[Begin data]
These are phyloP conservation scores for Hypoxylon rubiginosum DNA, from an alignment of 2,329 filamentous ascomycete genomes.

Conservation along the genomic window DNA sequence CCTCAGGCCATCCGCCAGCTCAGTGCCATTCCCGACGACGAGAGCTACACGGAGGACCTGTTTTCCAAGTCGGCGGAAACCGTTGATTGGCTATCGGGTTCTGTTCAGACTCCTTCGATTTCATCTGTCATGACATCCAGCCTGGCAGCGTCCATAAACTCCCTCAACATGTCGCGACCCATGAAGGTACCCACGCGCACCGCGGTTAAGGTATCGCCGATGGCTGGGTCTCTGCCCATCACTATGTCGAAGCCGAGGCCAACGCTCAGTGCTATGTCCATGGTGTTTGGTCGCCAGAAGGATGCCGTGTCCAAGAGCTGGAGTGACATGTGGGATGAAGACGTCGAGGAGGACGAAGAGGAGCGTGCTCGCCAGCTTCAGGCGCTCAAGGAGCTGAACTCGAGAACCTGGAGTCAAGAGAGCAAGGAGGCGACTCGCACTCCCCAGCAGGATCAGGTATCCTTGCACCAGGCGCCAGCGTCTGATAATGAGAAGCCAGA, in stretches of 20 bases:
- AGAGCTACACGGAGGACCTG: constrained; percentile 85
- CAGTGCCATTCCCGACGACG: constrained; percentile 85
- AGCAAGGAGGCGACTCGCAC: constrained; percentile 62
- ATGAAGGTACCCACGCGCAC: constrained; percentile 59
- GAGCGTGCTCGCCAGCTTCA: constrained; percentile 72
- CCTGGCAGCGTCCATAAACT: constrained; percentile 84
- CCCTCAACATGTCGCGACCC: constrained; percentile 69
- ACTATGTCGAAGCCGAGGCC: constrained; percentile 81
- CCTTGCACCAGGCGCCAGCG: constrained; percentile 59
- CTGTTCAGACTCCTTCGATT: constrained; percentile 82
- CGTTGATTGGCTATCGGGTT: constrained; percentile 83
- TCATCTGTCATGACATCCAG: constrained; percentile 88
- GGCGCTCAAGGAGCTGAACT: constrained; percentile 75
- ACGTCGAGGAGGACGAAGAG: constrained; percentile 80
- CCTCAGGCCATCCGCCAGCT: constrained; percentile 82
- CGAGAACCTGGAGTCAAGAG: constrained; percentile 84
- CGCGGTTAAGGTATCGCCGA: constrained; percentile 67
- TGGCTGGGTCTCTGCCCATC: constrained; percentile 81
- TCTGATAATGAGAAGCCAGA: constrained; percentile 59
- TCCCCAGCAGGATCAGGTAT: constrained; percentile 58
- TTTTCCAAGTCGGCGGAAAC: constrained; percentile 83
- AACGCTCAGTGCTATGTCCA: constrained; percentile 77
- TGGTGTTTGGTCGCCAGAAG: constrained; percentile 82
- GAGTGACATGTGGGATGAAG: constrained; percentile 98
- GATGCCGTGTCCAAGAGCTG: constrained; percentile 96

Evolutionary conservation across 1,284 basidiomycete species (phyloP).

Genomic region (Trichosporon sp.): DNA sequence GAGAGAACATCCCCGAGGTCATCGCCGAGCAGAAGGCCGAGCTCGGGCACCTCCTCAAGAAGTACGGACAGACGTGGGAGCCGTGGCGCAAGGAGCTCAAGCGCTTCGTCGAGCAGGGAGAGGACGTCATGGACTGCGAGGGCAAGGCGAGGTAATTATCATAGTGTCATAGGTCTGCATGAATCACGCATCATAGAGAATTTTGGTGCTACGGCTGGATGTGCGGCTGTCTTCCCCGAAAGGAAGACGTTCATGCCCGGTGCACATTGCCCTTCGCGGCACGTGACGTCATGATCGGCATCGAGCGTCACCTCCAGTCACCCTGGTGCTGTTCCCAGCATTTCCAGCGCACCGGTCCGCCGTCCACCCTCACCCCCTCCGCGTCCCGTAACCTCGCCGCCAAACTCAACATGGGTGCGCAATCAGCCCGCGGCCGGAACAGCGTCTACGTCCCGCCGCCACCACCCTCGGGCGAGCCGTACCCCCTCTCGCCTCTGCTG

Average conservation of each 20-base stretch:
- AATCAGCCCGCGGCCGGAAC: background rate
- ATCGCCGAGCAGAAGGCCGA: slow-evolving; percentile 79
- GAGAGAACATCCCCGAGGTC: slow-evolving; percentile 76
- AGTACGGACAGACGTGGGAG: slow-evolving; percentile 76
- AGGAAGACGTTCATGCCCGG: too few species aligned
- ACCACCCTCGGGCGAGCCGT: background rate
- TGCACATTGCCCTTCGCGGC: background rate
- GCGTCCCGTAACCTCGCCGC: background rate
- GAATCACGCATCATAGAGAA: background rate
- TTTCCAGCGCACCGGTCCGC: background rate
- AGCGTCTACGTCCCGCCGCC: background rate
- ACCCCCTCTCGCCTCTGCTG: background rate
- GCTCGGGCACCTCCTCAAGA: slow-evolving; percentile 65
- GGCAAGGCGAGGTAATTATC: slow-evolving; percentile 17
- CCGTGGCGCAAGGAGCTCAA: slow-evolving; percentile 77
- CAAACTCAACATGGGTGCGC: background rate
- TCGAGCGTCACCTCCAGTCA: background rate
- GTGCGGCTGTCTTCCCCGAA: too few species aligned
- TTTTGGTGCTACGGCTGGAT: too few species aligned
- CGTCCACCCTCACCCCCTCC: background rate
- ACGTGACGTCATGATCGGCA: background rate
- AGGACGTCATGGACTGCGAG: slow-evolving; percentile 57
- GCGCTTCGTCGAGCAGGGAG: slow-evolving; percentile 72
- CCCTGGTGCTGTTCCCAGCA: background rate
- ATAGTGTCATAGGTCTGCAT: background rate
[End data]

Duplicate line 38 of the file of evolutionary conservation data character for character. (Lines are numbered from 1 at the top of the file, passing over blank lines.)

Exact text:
- GCGTCCCGTAACCTCGCCGC: background rate